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The Difference In Pre-Qualifications and Pre-Approvals

Buying home is a complicated process and can be intimidating when you aren’t familiar with the financial terminology. When shopping for a mortgage you will run into two terms that sound similar but are vastly different: “prequalification” and “preapproval.” Both help demonstrate your likelihood of qualifying for a mortgage, but there is a world of difference between the two terms.

Prequalification

Prequalification in the mortgage process is an initial step and usually quite simple. Information you provide verbally to the about your finances — such as income, assets and debts — are used in a preliminary assessment about the size of mortgage for which you qualify.

This is a preliminary step, often done over the phone, and based solely on the information provided by you.  At this time, the lender is not verifying the accuracy of information and may not even check your credit, relying instead on you to give a credit score range.

This prequalification can be helpful as it provides a strong indication of the amount for which you might expect to be approved.  This is helpful to homebuyers who can limit home searches based on that amount and it gives your offer credibility with sellers and agents.

However, it’s important to keep in mind that prequalification is an approximation, not a promise of approval. All facts provided by the homebuyer must be thoroughly investigated by the lender through an in-depth analysis.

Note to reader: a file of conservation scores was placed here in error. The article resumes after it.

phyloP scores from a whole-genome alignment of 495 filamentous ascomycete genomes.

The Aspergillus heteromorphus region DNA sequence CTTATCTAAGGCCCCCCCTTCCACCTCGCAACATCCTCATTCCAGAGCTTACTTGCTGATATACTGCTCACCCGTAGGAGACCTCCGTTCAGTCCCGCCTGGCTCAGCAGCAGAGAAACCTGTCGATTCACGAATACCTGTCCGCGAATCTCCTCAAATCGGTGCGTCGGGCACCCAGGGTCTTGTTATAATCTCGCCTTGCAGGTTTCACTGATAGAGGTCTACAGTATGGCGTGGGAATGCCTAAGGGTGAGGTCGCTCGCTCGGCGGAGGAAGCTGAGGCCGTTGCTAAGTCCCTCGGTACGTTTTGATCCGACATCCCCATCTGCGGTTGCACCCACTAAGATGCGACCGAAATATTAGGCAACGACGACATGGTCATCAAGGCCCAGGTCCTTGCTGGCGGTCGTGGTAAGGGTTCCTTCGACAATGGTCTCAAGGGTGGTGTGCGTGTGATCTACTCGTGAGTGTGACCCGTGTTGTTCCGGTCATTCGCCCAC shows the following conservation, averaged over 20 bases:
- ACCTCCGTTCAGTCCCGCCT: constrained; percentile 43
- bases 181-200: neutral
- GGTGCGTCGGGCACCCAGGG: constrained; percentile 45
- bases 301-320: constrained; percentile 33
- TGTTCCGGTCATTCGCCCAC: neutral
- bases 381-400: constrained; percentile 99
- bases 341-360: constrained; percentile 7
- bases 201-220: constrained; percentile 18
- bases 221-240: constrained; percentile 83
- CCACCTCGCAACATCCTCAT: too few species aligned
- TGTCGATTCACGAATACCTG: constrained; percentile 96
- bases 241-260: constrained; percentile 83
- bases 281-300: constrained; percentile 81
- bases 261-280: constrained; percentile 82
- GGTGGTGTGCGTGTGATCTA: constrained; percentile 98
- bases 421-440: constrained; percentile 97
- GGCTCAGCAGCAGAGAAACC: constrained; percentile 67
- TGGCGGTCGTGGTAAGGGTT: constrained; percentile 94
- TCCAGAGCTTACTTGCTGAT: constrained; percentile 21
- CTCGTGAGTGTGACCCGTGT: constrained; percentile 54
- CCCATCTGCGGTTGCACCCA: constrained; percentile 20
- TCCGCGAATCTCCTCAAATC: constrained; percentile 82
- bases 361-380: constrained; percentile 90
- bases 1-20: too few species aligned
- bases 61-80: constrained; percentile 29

Preapproval

Preapproval carries more weight and is a more involved process. It shows prospective sellers that you have your financing in order and are one step closer to obtaining an actual mortgage. The lender verifies your information and reviews your credit report in order to make a decision. The amount of documentation required regarding income, assets and debts varies by lender.

Preapproval helps homebuyers stand out in a competitive market and can often be a deciding factor when multiple offers are made.

Stay Positive

There is always a possibility that you may not qualify for as much as you’d hoped, or the interest rate you wanted. That may not be the best news, but it’s better to hear it earlier in the process.  Remember too that some flaws in your credit report are often easily correctable. For example, perhaps you have an outstanding bill from your old residence, but you were unaware because they didn’t have your current address. Address those situations before entering final negotiations with a seller.

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